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If someone asks you, "Where are you from?", it should be fairly easy to answer. For Iranian-born Marjane Satrapi, this is a tricky question. In an interview with Annie Tullie, she readily admits, "I am Iranian, but....". The "but", she feels, needs a one hour explanation.

Mann og kvinne i Iran. Foto.

Clues that would be essential to understand how Marjane and thousands of Iranian expatriates feel about their identity contain concepts like: the shah, the Iranian Revolution, Iran, Persia and Khomeini. In order to explain why it is complicated to state her cultural identity, she chose to publish an autobiographic graphic novel.

Looking up the words listed in italics above in an encyclopedia, will provide you with an understandig of the basics of her identity dilemma.

Marjane Satrapi and Persepolis

Marjane Satrapi

Marjane Satrapi

In 2000, Persepolis was published as a comic book in four parts. It contains the memoirs of Marjane Satrapi who was born in Tehran in 1969. In the early 1980s, she experienced the first years of the fierce war between Iran and Iraq. To escape the war and the regime imposed by Khomeini, her parents sent her away to what they hoped would be a brighter future in Austria. As a fourteen year old she started to attend a high school led by Catholic nuns. She found her supposed mentors very judgmental, and eventually made up her mind to drop out of school. This decision left her with few options; she actually ended up as a homeless person. The cruel life on the streets of Vienna almost ended her life. In 1987, after spending a long time in hospital, she chose to return to Iran. Even if she was able to reunite with her beloved family, she had to endure a regime that allowed her few rights as an individual.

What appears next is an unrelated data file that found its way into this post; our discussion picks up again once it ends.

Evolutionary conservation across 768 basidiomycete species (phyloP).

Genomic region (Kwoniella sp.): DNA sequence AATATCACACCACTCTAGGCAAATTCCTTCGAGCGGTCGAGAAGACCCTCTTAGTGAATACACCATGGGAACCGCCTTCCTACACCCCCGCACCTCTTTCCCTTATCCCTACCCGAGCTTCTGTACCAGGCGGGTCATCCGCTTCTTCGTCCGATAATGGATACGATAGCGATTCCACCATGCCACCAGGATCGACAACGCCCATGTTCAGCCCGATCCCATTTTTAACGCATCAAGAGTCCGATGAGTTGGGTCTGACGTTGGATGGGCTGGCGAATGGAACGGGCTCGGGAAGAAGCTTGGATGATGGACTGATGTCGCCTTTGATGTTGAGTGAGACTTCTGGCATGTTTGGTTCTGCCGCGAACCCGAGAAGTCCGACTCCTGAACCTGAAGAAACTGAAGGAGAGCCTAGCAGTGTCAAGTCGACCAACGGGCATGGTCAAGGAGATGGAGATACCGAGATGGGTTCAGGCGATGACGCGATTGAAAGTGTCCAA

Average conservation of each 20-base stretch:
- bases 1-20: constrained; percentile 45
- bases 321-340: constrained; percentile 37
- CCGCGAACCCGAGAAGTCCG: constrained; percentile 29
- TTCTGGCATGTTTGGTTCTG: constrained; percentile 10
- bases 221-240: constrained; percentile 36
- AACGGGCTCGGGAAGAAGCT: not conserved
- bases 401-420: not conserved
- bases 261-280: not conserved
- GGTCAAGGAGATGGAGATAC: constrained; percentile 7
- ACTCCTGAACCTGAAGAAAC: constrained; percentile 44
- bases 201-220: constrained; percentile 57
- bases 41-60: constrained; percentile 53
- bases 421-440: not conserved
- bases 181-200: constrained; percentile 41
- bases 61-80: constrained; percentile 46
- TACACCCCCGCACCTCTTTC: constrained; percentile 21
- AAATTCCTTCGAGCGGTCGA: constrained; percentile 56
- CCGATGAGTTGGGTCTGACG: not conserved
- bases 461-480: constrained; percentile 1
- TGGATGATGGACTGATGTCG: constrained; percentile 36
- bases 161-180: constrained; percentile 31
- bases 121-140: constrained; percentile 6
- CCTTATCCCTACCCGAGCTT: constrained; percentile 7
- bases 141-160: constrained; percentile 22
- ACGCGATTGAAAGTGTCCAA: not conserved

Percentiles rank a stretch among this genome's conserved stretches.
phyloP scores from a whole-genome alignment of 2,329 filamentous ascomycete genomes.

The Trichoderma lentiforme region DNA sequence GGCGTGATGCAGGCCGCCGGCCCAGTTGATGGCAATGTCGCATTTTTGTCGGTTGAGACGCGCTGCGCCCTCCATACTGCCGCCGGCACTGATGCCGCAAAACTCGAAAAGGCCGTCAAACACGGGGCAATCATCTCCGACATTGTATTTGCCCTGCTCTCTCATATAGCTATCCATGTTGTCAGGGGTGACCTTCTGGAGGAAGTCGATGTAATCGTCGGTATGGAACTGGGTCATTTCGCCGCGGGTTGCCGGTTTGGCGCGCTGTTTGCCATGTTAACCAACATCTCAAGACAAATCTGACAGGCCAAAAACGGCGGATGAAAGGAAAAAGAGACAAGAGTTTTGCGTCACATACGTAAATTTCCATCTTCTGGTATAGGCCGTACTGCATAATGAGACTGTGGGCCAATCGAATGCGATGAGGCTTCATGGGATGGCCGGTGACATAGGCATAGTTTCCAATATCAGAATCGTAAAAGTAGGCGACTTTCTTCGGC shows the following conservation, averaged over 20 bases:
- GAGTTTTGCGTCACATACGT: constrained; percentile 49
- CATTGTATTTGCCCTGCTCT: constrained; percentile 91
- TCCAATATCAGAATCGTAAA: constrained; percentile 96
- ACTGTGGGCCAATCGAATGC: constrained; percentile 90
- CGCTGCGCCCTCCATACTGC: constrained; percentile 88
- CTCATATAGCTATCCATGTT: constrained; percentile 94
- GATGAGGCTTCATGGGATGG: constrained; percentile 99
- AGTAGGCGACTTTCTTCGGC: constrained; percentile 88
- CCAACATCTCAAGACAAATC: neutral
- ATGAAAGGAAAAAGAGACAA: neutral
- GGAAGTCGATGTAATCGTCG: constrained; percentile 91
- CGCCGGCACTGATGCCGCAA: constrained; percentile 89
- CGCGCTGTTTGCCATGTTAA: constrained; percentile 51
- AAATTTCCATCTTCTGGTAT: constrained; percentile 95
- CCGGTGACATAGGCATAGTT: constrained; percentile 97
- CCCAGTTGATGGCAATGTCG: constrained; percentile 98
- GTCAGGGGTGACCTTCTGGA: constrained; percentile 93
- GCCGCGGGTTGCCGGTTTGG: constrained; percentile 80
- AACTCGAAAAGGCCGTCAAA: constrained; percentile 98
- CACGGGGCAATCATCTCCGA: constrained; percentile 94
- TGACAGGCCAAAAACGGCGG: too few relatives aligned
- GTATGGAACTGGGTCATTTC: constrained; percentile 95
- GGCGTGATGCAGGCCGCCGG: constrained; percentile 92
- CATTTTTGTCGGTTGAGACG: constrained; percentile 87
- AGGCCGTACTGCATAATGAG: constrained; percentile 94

Here is one illustration from Marjane Satrapi's book, Illustration from Persepolis: Wearing a Veil

Working with the Trailer

Watch the trailer and answer the questions:

  1. What kind of impression do you get of Marjane as a little girl?
  2. In which way did Marjane's family welcome the fall of the shah?
  3. How would you describe the relationship between Marjane and her family?
  4. What is Marjane's concept of God?
  5. What makes Marjane's family choose to send her away do you think? How is it revealed that this was a difficult decision?


  1. After the fall of the shah, the people in Iran wanted democracy. Judging from the clips provided here, did they get that?
  2. List the culture clashes you see. How do you think the the Iranian Revolution affected young people and their way of living?
  3. In many ways Persepolis is a refugee story. What does Marjane's story have in common with other refugee stories you are familiar with? What is different?
  4. When Marjane is leaving she is told: "Don't forget who you are - and where you're from?" What does that imply?
Sist oppdatert 13.05.2018
Skrevet av Eli M. Huseby